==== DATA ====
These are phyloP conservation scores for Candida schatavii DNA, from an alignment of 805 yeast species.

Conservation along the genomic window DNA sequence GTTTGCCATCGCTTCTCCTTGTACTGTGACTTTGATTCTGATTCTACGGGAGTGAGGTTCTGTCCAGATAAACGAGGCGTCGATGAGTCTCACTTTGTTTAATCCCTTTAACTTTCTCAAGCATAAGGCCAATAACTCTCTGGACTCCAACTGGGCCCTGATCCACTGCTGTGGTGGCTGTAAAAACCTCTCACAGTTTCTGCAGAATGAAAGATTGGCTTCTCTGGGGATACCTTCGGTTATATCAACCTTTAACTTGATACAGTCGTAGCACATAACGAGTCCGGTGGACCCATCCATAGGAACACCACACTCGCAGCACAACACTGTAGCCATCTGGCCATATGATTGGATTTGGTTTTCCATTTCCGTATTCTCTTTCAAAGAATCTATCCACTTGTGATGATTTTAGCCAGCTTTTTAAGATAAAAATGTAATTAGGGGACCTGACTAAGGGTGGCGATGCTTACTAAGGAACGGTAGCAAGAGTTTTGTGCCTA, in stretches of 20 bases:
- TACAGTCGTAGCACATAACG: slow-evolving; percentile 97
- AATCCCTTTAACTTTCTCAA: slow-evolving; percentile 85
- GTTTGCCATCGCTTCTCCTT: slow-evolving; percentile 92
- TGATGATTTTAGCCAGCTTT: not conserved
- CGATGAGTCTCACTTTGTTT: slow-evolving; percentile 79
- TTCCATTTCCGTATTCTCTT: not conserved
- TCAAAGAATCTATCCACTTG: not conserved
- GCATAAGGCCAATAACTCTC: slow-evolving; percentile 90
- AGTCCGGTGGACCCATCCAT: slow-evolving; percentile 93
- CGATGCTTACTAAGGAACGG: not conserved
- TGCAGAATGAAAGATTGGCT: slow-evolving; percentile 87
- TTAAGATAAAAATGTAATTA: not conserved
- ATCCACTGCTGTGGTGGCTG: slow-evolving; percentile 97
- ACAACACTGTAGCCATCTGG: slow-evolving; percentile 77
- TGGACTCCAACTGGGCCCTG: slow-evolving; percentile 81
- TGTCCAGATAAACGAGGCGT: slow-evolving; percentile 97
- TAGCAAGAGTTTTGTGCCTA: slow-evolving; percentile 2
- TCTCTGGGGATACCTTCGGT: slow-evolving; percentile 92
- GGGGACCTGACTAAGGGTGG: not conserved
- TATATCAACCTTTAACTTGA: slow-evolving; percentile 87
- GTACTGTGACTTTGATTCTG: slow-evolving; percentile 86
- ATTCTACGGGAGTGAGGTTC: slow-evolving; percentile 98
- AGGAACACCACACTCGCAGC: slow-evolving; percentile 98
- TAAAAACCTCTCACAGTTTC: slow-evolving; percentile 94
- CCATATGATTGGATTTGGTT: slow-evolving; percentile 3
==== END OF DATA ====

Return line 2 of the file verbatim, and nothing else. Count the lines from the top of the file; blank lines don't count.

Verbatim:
Conservation along the genomic window DNA sequence GTTTGCCATCGCTTCTCCTTGTACTGTGACTTTGATTCTGATTCTACGGGAGTGAGGTTCTGTCCAGATAAACGAGGCGTCGATGAGTCTCACTTTGTTTAATCCCTTTAACTTTCTCAAGCATAAGGCCAATAACTCTCTGGACTCCAACTGGGCCCTGATCCACTGCTGTGGTGGCTGTAAAAACCTCTCACAGTTTCTGCAGAATGAAAGATTGGCTTCTCTGGGGATACCTTCGGTTATATCAACCTTTAACTTGATACAGTCGTAGCACATAACGAGTCCGGTGGACCCATCCATAGGAACACCACACTCGCAGCACAACACTGTAGCCATCTGGCCATATGATTGGATTTGGTTTTCCATTTCCGTATTCTCTTTCAAAGAATCTATCCACTTGTGATGATTTTAGCCAGCTTTTTAAGATAAAAATGTAATTAGGGGACCTGACTAAGGGTGGCGATGCTTACTAAGGAACGGTAGCAAGAGTTTTGTGCCTA, in stretches of 20 bases: